The relationships between secondhand smoke exposure and blood cadmium, lead and mercury concentration in the Korean population: findings from the 2008-2012 KNHANES
Yun-Ah Lee 1  
,  
 
 
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The Catholic University of Korea, St. Vincent's Hospital, Family Medicine, Korea, Republic of
Publish date: 2018-03-01
 
Tob. Induc. Dis. 2018;16(Suppl 1):A467
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ABSTRACT
Background:
We examined relationships between secondhand smoke exposure and blood cadmium, lead and mercury concentration among South Korean adults aged ≥ 19 years.

Methods:
The analysis used data from the Korean National Health and Nutrition Examination Survey (KNHANES), a cross-sectional survey of Korean civilians, conducted from 2008 to 2012. In this study, a sample of 5,304 participants was analysed.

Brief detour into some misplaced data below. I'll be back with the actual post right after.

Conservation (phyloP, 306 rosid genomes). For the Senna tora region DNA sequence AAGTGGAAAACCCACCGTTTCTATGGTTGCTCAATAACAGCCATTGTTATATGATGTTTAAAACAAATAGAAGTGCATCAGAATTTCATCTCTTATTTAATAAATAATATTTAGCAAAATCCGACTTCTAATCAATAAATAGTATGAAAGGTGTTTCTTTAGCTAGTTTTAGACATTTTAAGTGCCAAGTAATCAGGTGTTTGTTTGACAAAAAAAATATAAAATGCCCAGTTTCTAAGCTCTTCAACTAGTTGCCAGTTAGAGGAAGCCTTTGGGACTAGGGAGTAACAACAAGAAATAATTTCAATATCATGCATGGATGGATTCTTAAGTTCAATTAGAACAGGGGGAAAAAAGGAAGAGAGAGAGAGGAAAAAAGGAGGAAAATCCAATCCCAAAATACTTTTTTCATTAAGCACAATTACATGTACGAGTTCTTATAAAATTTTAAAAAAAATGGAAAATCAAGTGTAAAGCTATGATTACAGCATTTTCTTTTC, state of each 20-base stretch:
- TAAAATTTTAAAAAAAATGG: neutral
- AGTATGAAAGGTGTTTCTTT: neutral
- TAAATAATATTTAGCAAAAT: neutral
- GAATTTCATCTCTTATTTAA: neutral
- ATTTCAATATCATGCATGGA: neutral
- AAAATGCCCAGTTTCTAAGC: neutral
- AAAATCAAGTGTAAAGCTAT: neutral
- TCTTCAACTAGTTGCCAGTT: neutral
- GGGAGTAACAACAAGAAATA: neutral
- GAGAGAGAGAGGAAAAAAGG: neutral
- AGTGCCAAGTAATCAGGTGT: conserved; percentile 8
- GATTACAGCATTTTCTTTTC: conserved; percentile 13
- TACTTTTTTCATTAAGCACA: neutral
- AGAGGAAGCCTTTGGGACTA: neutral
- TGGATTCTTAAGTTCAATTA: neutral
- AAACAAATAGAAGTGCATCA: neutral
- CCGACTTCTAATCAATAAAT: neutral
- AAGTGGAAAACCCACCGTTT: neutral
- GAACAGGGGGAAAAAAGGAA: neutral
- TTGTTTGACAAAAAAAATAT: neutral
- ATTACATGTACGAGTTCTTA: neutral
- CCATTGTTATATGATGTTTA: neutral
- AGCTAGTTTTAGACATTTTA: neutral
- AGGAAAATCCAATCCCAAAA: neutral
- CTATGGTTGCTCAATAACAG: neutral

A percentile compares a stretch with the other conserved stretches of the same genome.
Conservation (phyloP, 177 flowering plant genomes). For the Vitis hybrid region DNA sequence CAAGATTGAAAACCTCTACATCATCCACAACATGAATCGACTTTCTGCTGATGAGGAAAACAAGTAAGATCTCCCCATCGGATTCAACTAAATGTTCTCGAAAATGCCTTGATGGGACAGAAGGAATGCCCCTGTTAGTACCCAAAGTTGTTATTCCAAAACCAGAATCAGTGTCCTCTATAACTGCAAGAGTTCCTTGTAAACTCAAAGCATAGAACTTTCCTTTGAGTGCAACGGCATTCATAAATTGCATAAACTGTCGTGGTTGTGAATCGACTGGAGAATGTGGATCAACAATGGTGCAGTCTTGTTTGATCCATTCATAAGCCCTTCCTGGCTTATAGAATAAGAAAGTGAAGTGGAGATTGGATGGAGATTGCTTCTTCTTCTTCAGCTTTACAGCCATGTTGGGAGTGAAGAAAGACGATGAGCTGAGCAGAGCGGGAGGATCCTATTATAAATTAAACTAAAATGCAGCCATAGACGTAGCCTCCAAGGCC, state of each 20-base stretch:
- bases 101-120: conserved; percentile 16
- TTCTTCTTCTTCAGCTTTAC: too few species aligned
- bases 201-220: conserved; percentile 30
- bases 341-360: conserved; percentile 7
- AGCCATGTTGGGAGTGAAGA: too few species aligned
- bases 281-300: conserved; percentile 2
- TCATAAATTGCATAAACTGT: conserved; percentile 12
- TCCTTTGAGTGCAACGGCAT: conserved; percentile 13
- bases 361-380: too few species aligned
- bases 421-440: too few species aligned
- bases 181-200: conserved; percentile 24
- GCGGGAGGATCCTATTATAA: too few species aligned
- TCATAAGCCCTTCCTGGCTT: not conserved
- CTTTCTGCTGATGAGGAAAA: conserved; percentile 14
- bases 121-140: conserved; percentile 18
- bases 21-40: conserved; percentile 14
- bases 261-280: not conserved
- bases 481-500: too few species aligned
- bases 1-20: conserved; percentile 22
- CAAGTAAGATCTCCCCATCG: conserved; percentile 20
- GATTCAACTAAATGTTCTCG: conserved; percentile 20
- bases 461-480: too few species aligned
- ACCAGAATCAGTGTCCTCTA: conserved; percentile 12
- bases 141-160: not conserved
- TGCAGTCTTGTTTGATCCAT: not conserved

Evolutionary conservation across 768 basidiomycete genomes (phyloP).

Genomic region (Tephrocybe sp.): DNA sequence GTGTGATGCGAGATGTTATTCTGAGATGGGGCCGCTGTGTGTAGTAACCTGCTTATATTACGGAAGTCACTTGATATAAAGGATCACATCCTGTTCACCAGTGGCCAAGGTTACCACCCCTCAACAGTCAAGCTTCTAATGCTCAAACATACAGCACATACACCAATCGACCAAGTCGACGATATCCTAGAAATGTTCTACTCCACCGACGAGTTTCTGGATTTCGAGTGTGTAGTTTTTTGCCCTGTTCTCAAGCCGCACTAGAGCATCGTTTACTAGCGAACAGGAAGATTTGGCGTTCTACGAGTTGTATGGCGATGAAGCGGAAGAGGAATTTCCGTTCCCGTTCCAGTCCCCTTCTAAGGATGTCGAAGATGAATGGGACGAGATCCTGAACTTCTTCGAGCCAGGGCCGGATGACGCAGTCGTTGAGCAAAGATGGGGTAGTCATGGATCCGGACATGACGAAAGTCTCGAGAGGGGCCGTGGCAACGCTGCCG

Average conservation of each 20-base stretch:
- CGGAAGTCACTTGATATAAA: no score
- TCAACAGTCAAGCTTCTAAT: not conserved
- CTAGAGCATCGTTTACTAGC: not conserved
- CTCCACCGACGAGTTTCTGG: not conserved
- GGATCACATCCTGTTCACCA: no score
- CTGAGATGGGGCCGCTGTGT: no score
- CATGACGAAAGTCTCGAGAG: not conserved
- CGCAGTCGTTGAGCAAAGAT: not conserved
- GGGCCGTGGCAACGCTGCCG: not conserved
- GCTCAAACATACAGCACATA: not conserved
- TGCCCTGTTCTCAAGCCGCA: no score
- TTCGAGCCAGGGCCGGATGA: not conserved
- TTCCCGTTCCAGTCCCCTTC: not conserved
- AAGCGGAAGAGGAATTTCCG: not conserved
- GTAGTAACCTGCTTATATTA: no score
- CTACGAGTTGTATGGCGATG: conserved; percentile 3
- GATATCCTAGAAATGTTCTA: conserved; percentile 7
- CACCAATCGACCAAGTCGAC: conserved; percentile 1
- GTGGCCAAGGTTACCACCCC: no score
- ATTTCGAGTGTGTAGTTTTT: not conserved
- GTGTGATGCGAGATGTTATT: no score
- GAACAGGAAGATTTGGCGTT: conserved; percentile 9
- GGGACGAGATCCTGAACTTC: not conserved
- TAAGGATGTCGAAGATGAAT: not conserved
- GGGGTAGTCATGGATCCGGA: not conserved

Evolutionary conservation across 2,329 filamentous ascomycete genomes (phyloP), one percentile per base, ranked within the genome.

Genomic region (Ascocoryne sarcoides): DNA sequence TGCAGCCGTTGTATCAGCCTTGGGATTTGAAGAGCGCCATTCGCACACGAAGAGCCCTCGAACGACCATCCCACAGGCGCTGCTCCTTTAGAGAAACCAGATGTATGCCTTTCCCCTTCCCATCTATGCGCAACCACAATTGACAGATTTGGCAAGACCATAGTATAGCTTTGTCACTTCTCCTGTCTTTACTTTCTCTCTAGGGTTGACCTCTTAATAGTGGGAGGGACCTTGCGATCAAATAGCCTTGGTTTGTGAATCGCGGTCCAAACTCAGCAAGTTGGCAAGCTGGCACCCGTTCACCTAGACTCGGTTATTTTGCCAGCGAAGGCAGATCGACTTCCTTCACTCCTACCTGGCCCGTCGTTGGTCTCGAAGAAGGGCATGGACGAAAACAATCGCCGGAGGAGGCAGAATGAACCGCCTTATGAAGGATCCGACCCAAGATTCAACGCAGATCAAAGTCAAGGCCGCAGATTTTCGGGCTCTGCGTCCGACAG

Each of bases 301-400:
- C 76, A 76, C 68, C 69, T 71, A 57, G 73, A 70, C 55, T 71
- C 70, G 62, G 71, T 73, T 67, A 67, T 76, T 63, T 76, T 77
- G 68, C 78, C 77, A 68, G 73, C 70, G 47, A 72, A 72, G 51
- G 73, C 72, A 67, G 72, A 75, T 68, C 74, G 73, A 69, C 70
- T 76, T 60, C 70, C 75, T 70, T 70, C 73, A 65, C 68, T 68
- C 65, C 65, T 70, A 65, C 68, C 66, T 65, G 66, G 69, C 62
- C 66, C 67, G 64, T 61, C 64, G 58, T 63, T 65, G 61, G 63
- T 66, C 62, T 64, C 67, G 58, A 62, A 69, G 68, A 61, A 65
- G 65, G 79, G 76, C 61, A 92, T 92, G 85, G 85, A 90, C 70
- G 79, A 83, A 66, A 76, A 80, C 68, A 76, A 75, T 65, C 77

Results:
As urinary cotinine levels increased, the adjusted mean level of blood mercury increased. The adjusted mean level of blood lead was higher in the people who were exposed to secondhand smoke (SHS) than in those who were not. The duration of SHS exposure at work and home, was related to blood cadmium concentration (p=0.05 for at work; p=0.05 for at home). Furthermore, as the duration of SHS exposure at work increased, the adjusted mean levels of blood lead and mercury increased.

Conclusions:
This study showed that there were significant associations between SHS exposure and blood cadmium levels at work and home. Therefore, social efforts to reduce the SHS exposure at work and home are needed to promote a healthier environment.

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